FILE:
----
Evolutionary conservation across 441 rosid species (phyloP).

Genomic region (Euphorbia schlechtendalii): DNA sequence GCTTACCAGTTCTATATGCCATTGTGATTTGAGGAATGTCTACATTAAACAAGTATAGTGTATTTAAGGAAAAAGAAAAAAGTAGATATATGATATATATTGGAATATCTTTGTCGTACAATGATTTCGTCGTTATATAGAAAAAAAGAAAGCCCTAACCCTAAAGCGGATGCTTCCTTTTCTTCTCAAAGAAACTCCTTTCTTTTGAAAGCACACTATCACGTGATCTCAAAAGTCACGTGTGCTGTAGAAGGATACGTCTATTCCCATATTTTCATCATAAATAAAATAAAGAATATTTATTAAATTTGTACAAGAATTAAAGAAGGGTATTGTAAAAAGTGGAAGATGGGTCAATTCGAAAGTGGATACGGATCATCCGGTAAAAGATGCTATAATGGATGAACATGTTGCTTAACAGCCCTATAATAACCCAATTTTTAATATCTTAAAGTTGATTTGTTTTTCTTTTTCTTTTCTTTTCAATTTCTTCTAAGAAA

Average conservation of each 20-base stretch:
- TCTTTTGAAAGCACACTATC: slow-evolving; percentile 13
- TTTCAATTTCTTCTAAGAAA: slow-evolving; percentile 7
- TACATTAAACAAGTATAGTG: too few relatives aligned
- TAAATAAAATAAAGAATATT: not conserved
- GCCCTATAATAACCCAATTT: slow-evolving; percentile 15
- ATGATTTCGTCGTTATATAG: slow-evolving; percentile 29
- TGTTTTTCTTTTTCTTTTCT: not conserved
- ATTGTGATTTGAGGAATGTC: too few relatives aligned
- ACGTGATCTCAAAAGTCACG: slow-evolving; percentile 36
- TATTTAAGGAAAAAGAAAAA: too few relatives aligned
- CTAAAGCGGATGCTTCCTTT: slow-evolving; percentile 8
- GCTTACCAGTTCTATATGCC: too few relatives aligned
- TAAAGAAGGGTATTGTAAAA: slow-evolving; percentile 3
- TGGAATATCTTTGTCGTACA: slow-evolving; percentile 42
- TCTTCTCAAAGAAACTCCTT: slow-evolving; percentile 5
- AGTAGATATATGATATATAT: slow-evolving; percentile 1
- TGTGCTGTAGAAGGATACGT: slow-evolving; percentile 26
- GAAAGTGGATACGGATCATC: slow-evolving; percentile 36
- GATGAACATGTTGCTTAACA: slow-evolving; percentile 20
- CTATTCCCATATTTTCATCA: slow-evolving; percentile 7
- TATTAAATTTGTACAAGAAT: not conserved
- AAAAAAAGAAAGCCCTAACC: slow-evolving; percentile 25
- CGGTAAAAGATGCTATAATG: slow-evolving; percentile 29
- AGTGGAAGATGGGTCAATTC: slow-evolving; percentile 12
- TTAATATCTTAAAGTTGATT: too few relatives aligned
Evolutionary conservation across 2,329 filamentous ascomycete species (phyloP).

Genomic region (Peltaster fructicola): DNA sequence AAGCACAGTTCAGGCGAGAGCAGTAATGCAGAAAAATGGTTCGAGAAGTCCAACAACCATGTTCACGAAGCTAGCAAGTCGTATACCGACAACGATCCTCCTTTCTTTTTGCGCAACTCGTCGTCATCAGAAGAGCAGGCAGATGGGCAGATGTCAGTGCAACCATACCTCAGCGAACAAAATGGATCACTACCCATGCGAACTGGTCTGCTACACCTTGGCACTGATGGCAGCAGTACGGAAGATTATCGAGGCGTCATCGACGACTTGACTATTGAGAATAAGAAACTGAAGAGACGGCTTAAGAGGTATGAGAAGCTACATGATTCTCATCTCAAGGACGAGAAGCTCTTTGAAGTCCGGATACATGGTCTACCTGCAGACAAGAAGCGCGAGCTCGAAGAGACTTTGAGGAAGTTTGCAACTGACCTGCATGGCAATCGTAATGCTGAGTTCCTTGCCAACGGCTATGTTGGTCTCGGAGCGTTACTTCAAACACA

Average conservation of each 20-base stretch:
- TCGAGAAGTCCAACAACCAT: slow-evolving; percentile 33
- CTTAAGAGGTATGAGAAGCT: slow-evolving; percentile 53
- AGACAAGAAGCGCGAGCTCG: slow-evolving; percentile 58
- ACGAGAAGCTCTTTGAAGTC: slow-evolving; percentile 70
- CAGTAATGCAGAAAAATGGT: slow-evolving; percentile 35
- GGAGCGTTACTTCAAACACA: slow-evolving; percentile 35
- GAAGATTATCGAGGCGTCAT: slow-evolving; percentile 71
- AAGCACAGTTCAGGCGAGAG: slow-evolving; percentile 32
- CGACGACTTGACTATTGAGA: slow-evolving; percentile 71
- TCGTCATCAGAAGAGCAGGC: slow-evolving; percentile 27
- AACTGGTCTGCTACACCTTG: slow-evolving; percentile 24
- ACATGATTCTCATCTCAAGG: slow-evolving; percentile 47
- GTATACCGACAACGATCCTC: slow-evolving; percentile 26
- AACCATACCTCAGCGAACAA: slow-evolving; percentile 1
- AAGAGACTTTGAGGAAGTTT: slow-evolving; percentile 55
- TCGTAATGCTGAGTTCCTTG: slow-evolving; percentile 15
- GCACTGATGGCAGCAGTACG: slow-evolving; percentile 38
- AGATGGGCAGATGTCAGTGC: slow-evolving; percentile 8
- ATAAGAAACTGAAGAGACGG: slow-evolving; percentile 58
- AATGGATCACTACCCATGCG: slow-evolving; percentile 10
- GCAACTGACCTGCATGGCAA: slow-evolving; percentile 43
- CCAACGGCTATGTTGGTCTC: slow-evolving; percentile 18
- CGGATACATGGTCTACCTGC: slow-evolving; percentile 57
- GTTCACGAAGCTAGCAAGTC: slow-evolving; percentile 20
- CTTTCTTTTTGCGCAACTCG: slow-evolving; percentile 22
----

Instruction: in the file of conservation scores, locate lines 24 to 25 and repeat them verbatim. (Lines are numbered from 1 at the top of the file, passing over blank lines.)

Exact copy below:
- TATTAAATTTGTACAAGAAT: not conserved
- AAAAAAAGAAAGCCCTAACC: slow-evolving; percentile 25